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Year : 2016  |  Volume : 10  |  Issue : 2  |  Page : 184-188

Efficacy of ultrasound-guided mandibular block in predicting safer anesthetic induction

Department of Anaesthesiology, Institute of Medical Sciences, Banaras Hindu University, Varanasi, Uttar Pradesh, India

Correspondence Address:
Gaurav Jain
Department of Anaesthesiology, Institute of Medical Sciences, Banaras Hindu University, Varanasi - 221 005, Uttar Pradesh
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Source of Support: None, Conflict of Interest: None

DOI: 10.4103/0259-1162.176406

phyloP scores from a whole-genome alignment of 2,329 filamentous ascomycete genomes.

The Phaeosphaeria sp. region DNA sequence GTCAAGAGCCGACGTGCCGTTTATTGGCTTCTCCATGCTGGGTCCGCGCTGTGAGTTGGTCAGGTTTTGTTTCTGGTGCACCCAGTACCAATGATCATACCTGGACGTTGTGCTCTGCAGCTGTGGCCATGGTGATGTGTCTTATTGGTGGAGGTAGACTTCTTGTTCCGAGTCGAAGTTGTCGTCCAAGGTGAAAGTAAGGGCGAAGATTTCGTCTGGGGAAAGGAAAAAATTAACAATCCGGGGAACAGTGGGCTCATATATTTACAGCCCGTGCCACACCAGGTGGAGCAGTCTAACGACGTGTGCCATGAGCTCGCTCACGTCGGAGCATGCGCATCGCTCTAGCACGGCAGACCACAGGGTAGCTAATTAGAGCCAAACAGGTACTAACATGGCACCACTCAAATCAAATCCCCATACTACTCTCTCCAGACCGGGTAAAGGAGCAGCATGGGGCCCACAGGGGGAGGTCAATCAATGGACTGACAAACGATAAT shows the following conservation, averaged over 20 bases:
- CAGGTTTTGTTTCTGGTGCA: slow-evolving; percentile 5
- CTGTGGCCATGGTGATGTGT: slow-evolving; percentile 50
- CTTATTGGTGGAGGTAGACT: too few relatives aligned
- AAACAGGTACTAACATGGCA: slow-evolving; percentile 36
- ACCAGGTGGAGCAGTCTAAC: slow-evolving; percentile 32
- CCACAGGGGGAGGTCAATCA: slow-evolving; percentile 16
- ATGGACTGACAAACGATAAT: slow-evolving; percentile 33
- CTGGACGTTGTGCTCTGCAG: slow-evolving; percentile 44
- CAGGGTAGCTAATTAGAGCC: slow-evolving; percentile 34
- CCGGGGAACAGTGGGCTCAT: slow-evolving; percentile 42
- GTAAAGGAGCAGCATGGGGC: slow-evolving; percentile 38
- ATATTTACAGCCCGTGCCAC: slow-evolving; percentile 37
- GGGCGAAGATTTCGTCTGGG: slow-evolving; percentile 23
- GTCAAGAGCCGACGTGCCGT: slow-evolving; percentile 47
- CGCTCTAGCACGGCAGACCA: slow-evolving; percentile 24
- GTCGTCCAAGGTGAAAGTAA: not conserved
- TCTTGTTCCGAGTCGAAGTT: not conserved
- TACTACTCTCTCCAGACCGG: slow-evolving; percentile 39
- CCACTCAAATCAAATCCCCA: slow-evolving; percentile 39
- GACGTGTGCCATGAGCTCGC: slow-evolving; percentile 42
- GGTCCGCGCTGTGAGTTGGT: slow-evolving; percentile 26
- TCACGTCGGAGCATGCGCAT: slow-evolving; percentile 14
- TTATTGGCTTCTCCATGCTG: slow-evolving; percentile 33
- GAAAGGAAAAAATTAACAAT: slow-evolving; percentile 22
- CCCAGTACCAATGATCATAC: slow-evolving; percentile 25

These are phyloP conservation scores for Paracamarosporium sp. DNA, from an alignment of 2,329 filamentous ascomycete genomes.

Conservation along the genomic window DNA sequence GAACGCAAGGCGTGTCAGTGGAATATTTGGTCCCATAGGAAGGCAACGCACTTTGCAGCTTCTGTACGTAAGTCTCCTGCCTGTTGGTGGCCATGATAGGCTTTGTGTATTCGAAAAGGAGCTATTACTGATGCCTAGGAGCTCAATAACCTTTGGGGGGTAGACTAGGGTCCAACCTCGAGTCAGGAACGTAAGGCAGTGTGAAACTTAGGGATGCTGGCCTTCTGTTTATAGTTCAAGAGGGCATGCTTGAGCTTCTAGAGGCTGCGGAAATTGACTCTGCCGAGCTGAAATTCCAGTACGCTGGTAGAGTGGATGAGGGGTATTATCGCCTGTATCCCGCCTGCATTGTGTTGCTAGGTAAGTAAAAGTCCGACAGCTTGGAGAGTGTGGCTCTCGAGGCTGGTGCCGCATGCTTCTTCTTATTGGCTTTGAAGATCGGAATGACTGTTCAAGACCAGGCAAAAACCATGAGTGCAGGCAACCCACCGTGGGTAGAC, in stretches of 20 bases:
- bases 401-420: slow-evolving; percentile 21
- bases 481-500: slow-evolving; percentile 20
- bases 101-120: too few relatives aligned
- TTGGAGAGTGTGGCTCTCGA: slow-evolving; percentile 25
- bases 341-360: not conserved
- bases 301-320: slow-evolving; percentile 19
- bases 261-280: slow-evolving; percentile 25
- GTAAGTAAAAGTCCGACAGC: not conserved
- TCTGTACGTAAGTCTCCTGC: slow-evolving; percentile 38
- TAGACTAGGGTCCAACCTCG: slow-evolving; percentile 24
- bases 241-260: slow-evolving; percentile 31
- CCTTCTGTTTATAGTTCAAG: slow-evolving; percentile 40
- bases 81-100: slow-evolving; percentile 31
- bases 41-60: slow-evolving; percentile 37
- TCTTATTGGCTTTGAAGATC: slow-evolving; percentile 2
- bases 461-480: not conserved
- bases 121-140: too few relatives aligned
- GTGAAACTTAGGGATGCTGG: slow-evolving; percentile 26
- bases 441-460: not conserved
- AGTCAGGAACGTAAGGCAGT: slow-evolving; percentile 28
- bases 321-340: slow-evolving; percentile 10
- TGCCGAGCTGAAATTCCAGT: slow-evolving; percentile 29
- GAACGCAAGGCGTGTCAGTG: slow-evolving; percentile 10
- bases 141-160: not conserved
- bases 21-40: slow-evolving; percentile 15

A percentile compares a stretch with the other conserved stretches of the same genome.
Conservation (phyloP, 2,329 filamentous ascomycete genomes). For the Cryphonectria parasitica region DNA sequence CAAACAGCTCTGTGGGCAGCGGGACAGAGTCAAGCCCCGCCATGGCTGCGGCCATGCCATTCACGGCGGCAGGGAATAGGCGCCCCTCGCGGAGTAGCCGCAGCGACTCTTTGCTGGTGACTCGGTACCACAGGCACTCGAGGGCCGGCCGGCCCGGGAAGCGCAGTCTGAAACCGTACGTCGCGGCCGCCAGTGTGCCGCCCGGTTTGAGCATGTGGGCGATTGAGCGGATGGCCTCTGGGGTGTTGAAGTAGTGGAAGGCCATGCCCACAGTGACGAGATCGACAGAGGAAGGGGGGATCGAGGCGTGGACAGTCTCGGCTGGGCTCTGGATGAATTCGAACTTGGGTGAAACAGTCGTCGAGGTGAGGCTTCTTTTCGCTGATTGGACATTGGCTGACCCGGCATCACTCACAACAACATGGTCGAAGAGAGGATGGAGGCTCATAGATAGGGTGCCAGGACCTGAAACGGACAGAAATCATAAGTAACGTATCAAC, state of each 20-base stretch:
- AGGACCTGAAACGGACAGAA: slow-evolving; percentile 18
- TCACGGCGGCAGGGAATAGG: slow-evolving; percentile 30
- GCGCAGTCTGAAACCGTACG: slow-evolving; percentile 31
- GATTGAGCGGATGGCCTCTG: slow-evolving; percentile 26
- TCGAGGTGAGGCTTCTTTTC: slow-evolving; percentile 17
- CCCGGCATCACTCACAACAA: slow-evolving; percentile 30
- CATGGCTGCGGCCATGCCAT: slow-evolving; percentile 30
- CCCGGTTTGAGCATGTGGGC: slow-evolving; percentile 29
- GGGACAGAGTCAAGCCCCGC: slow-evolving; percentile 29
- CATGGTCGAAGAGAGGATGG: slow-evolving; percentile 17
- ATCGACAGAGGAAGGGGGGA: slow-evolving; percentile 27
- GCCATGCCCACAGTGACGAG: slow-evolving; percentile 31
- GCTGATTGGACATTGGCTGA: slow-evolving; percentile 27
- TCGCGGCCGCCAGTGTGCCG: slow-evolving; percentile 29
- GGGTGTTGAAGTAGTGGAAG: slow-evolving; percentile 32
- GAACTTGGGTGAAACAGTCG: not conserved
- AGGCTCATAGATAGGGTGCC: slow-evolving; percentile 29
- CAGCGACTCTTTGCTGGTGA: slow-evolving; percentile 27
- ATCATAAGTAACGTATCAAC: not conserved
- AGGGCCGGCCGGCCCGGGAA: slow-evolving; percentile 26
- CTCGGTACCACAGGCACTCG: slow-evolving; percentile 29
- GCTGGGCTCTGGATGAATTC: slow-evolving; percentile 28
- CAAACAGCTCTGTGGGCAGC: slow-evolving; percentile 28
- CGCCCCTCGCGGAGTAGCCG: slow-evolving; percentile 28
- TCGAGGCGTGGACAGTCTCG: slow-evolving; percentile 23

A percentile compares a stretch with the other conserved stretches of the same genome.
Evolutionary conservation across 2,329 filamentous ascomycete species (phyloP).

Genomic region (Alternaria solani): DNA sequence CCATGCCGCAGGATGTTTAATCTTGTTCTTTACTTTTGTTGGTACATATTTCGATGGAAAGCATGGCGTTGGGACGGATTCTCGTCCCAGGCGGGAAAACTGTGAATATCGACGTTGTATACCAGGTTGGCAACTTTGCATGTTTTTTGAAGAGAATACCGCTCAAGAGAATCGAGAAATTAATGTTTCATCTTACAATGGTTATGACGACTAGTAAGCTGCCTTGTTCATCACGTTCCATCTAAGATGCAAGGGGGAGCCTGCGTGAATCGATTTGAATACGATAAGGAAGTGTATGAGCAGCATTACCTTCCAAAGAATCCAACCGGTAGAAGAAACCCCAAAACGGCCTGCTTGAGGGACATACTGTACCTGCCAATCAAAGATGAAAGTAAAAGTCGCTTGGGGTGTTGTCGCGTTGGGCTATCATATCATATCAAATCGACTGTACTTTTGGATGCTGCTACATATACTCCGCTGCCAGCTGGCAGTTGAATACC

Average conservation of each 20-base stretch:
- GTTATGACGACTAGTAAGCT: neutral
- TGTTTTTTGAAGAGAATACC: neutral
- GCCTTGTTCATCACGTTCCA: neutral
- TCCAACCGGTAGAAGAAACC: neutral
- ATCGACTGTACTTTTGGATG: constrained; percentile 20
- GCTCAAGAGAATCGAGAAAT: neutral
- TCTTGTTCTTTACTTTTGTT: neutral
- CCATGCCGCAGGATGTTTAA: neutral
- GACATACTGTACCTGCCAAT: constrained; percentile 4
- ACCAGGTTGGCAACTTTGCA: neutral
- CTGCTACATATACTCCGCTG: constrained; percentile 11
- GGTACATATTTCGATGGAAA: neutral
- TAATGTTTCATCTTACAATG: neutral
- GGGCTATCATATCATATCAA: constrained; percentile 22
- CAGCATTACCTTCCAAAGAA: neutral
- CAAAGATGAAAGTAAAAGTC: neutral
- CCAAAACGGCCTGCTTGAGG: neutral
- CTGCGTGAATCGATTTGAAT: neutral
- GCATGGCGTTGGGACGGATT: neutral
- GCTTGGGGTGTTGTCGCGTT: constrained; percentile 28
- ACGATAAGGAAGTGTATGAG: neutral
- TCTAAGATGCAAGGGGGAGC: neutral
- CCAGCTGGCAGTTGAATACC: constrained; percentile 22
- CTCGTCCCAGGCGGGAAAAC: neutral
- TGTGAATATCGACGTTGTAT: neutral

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Background: Mandibular nerve block reverses the trismus caused by pain and muscle spasm, thereby allowing for selection of a safer intubation technique. Aims: As ultrasonographic imaging has added newer dimensions to clinical anesthesia practice, we utilized this tool in performing mandibular nerve block and evaluated its efficacy in segregating trismus patients on etiological basis, to predict safer anesthetic induction. Settings and Design: Prospective, randomized controlled, outcome assessor blinded trial. Materials and Methods: Sixty-eight patients with unilateral mandibular fracture, acute pain, and trismus were randomized to receive mandibular nerve block by Vazirani-Akinosi approach (Group V) or the ultrasound-guided (USG) technique (Group U) before the general anesthetic induction for corrective surgery. Visual Analog Scale (VAS) score and inter-incisor distance was measured at intervals. Primary outcome measure was blocked failure (continued pain [VAS > 30] after the block procedure). Statistical Analysis Used: Mann–Whitney U-test and Wilcoxon signed rank test. Results: There was a significant decrease in pain score following the block procedure, except for six patients (block failure) in Group V. Inter-incisor distance increased to near-maximal levels after the nerve blockade, except for nine patients in Group V (including all block failures) and four in Group U having continued limited mouth opening. General anesthetic induction increased the inter-incisor gap in block failures (Group V) only. Conclusion: USG mandibular block appears to relieve reversible trismus more reliably, thereby allowing for a precise decision on a safer intubation technique.

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